I got a chance to back to back the XB and the Ulysses. Personally I felt I could go just as fast on either, however, when the road gets unruly (especially dirty or bumpy) instead of a pucker up on the XB, the Ulysses just makes you grab more gas. Just like a supermoto, more gas equates to more grins. I have to stress this bike is not perfect by any means, and my biggest grouch is the lack of steering lock. Multiple U-turns for photo shooting had me cursing the limited lock, I even fell over doing a U-ey and managed to pin my boot under one of the Buell’s generous frame sliders. I never damaged myself or the bike, although I think Roadracing Worlds, Steve Atlas, might have strained a stomach muscle laughing at me or maybe his back lifting the bike off me - bar steward!

All in all, this Ulysses impressed - I wouldn’t be too quick to judge this bike - it’s easy to take a first glance, assume they stuck some long suspenders on it, then went for a long liquid lunch - nothing could be further from the truth. The little factory that could have listened to the consumer (and journalist), gone through the bike addressing issues of concern and applied some mechanical upgrades (and with no apparent band-aiding). When discussing this bike with other riders, I’ve noticed that the most vocal people of this engine brand have never really experienced this motor outside of following a cruiser down their favorite highway so keep an open mind and go grab a test ride.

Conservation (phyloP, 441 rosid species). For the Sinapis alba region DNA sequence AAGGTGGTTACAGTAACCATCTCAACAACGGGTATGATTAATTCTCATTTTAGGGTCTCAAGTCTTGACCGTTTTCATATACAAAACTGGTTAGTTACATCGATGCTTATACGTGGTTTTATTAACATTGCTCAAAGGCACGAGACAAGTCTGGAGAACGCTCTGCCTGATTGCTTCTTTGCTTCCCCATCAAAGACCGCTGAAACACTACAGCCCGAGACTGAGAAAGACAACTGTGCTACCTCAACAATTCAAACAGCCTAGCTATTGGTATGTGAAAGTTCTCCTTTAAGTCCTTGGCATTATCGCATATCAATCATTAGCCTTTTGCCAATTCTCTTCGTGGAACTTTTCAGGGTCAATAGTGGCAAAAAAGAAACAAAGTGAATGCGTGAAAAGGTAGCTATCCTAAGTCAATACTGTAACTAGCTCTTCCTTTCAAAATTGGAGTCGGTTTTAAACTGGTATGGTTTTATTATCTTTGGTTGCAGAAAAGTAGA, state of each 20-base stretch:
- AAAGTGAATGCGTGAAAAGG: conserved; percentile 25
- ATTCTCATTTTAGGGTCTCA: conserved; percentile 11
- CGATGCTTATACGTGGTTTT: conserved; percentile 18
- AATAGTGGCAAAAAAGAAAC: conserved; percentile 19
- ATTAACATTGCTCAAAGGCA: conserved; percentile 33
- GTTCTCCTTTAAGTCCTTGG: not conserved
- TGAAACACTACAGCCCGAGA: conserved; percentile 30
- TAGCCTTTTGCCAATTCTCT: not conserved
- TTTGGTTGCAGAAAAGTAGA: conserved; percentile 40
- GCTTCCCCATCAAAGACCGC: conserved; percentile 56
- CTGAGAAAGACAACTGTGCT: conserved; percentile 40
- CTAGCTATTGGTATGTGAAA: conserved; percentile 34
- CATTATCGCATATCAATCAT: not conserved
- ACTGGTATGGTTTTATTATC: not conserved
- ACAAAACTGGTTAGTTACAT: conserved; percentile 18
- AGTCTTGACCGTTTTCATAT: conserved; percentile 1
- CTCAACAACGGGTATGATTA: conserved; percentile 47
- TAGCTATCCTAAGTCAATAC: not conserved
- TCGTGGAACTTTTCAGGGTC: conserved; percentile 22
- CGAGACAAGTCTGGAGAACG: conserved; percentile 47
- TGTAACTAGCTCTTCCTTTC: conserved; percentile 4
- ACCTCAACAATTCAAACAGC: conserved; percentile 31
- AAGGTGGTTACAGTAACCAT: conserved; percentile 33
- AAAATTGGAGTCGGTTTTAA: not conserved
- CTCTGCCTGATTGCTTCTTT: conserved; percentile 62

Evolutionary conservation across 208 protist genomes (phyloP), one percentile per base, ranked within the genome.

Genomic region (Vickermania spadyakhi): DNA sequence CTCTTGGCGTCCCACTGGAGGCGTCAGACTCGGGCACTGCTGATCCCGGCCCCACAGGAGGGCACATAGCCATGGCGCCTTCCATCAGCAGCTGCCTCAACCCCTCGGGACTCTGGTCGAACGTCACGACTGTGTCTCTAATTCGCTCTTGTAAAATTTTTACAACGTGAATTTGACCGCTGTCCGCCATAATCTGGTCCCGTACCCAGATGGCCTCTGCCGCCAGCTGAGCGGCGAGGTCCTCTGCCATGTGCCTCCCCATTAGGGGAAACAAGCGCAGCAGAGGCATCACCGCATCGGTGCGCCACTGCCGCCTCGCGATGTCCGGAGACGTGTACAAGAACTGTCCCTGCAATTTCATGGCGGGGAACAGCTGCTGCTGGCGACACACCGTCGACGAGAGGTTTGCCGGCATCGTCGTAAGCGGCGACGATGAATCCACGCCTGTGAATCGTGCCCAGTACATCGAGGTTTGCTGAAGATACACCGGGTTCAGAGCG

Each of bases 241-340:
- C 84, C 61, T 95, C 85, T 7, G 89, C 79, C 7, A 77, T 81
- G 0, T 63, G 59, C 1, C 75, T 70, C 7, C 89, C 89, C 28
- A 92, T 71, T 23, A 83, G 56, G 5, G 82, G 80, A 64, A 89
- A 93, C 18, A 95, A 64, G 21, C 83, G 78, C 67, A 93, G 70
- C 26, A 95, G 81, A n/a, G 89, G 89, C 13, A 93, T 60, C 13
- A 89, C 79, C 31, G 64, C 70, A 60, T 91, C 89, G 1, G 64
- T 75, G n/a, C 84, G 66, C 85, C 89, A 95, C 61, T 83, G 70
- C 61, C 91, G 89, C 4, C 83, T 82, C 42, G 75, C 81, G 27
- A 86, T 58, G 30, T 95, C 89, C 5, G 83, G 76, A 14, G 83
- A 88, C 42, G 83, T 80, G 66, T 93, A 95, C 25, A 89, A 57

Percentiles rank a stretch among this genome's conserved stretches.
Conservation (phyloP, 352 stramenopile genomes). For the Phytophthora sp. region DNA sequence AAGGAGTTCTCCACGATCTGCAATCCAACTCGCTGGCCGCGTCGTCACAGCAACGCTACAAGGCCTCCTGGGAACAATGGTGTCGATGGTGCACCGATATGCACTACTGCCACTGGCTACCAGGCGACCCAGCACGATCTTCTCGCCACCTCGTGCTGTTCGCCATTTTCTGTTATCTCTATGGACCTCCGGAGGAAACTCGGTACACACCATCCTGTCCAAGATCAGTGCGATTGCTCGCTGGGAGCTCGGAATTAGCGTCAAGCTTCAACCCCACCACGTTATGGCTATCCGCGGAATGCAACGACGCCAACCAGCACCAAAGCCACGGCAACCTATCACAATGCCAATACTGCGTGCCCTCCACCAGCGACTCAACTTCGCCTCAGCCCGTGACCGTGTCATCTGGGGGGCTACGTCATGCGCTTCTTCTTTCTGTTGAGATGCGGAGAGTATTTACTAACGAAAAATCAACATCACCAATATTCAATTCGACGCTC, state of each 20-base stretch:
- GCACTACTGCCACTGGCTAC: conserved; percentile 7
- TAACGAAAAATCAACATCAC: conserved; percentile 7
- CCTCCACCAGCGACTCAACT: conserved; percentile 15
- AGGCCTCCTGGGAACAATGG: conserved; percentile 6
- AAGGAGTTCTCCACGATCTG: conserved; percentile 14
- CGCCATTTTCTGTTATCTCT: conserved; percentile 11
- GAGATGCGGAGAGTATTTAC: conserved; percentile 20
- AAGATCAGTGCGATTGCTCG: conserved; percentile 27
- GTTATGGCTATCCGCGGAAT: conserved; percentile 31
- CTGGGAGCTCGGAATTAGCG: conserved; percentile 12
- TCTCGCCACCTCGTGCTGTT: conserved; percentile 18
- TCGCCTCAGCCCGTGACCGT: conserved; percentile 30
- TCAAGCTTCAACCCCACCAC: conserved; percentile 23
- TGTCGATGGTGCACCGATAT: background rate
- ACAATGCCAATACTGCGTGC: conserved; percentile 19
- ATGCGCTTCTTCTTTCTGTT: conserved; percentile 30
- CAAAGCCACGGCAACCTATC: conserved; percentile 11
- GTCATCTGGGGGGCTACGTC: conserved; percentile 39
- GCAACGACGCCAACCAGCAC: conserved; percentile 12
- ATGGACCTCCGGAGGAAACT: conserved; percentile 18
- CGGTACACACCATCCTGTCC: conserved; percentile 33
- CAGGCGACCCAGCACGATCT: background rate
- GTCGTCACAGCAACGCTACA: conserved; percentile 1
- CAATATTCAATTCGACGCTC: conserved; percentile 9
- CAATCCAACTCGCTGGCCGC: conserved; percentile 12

Like Ulysses, I suspect Mr. Buell is both clever and cunning, and this bike is the Trojan horse of the adventure tour category - ignore it at your peril.